South Africa’s rand falls as Moody’s project slow growth

South Africa’s rand fell 14.47 to a dollar on Thursday as ratings agency Moody’s warned that the pace of South Africa’s fiscal consolidation will be slower than government forecasts due to weaker than expected economic growth and a rising public sector wage bill act as fiscal headwinds. The government had expected to hit fiscal deficit of 3.5 percent this year, but it may not be possible until 2020-21, according to a report released by Moody’s on Wednesday.

However, a report Government of South Africa: Fiscal slippages likely this year, but medium-term targets remain within reach by the ratings agency noted that regardless of the slower pace of fiscal consolidation, medium-term deficit targets are achievable and, if met, will support a stabilization of debt levels and reinforce
Moody’s assessment of the sovereign’s fiscal and institutional strengths.

“We expect a slower pace fiscal consolidation than the Government of South Africa is forecasting,” said Lucie Villa, a Moody’s Vice President, Senior Credit Officer and co-author of the report. “Growth this year is expected to be lower than the government’s own estimates, weighing on tax revenues, while the public sector wage agreement in June also brings extra, unbudgeted costs.”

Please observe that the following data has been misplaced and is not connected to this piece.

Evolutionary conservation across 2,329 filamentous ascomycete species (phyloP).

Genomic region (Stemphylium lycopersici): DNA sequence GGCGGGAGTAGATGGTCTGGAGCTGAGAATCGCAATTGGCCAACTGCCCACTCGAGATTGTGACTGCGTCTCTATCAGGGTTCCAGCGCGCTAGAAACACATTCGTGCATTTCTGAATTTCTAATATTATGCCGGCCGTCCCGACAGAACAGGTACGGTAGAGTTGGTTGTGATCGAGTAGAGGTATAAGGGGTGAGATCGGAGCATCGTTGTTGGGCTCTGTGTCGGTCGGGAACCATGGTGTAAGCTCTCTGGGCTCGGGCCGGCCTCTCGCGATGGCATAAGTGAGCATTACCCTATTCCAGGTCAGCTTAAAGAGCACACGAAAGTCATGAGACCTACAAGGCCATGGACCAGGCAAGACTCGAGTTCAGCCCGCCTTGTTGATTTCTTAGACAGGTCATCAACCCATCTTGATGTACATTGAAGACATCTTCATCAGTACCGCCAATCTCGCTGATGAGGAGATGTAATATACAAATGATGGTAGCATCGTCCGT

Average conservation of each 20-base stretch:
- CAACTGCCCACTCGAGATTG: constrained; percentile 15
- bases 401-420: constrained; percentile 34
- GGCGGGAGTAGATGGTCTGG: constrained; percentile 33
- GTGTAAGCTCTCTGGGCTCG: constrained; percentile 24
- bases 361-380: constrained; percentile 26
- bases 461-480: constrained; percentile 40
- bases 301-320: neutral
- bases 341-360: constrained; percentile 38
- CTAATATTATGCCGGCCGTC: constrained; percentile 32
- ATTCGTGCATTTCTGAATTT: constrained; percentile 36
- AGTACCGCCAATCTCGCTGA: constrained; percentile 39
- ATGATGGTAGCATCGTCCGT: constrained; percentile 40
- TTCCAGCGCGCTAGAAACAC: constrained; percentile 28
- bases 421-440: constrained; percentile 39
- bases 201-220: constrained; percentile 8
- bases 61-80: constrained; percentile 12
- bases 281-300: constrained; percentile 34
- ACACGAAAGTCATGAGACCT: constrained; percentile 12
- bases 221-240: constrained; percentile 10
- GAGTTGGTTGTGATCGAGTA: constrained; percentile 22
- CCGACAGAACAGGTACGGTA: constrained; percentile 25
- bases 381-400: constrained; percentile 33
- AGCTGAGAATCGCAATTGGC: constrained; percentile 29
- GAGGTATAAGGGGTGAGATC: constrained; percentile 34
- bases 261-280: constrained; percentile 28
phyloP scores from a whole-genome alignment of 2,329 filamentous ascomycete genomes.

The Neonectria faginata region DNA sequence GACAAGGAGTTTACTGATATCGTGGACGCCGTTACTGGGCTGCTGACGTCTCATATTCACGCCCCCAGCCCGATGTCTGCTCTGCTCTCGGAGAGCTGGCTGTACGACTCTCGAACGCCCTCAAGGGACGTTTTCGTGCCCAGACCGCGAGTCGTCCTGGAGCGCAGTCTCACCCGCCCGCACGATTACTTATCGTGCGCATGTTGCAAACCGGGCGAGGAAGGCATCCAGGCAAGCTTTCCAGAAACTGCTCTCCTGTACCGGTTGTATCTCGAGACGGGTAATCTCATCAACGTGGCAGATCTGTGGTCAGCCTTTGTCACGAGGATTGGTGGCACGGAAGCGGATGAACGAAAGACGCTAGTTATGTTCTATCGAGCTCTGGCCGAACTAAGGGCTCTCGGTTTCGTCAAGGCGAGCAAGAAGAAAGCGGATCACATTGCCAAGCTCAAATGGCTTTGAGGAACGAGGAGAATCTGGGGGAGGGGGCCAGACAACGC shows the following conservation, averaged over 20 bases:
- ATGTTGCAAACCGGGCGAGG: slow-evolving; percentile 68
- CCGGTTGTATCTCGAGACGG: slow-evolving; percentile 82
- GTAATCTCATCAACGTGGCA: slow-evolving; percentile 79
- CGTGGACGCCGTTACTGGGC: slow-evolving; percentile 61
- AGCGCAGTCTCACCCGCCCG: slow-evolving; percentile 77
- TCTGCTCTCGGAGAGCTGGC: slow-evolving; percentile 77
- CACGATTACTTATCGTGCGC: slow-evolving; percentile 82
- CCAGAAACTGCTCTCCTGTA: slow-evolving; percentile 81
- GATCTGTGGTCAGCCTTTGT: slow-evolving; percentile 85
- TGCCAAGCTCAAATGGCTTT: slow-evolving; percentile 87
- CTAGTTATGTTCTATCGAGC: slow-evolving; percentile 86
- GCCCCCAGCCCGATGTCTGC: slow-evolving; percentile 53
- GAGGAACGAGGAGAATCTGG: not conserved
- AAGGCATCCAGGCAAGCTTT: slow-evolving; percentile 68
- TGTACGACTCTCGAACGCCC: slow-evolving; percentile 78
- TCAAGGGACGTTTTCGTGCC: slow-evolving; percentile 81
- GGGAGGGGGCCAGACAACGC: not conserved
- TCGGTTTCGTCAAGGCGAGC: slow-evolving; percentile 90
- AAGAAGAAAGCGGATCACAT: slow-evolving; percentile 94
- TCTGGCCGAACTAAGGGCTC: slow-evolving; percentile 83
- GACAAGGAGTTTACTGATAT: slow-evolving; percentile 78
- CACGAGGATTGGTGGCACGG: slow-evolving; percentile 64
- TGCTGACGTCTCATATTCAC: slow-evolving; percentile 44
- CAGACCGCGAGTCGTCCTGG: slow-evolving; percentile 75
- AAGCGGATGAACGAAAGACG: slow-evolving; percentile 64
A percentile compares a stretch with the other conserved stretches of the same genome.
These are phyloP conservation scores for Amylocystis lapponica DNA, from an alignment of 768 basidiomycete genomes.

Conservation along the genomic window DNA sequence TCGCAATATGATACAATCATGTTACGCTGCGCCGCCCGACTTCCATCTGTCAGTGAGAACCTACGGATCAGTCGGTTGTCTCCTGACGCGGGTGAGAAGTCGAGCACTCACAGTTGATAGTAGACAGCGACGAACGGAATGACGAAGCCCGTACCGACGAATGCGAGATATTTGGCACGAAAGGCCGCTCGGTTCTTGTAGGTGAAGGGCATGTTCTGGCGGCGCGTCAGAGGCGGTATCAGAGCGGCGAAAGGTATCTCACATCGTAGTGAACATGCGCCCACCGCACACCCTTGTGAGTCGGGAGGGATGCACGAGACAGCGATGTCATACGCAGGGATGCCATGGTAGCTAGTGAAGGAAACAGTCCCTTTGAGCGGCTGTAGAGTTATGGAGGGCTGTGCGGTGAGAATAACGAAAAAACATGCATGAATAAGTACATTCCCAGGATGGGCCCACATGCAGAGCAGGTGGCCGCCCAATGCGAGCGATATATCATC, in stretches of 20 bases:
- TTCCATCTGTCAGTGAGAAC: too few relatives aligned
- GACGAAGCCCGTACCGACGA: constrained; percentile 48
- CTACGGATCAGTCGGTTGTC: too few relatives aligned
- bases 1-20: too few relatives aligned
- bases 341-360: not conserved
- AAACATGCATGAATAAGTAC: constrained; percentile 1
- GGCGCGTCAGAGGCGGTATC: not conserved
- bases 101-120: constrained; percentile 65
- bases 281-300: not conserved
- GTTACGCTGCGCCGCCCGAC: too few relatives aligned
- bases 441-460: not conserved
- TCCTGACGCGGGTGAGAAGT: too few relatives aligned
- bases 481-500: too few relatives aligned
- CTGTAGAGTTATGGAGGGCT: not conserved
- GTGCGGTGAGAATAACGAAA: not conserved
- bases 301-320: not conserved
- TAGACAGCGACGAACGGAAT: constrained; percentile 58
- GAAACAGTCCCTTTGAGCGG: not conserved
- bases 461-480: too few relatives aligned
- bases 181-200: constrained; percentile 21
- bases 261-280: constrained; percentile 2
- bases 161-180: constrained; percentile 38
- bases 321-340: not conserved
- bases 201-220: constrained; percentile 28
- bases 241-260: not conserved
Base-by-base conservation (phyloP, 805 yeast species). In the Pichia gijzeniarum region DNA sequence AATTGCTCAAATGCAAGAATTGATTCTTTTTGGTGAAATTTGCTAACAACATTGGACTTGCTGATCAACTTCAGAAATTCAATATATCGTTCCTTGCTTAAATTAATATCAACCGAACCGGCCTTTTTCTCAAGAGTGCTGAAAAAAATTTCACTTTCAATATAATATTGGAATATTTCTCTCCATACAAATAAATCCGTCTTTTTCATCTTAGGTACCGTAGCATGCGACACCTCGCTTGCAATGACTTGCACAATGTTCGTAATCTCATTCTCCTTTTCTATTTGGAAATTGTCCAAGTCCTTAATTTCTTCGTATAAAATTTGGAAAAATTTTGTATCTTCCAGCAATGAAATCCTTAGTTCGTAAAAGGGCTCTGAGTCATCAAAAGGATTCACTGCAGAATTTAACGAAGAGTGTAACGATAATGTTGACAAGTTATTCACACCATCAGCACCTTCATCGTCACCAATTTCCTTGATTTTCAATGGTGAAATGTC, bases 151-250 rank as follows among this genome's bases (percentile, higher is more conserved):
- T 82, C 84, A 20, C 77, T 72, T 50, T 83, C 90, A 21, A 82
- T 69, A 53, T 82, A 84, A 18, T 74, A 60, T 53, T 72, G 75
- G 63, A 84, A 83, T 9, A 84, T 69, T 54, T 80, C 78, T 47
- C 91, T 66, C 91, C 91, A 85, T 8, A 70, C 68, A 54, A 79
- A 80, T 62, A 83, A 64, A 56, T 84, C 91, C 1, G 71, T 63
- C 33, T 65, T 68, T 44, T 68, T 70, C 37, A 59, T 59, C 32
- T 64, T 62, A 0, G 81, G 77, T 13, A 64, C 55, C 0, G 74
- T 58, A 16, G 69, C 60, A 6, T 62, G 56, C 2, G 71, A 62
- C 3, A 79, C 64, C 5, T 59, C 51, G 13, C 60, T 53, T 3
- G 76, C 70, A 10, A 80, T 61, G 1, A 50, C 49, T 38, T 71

The South African Reserve Bank supported Moody’s stance on Wednesday in its presentation to parliament. According to the central bank, South Africa’s economic growth in 2018 will be “much lower” than expected, with any recovery likely to be “weak and choppy”.

Moody’s is the last of the “big three” ratings agencies to still have South Africa’s sovereign rating in investment grade. Reports that suggest this could change any time easily unsettles the market, hence rand’s poor performance. The currency seemed to recover fully on Wednesday, with the rand trading against the dollar at 14.57 from a low of 14.24 a day earlier.

Moody’s expects South Africa to incur a fiscal deficit of around 4.0 percent of GDP in 2018-19, implying a 0.4 percentage point of GDP shortfall from government targets. It also expects debt to stabilize at around 56 percent of GDP.

However, the ratings agency expects South Africa to make near-term fiscal adjustments on the spending side and tax collection by the South African Revenue Service to improve.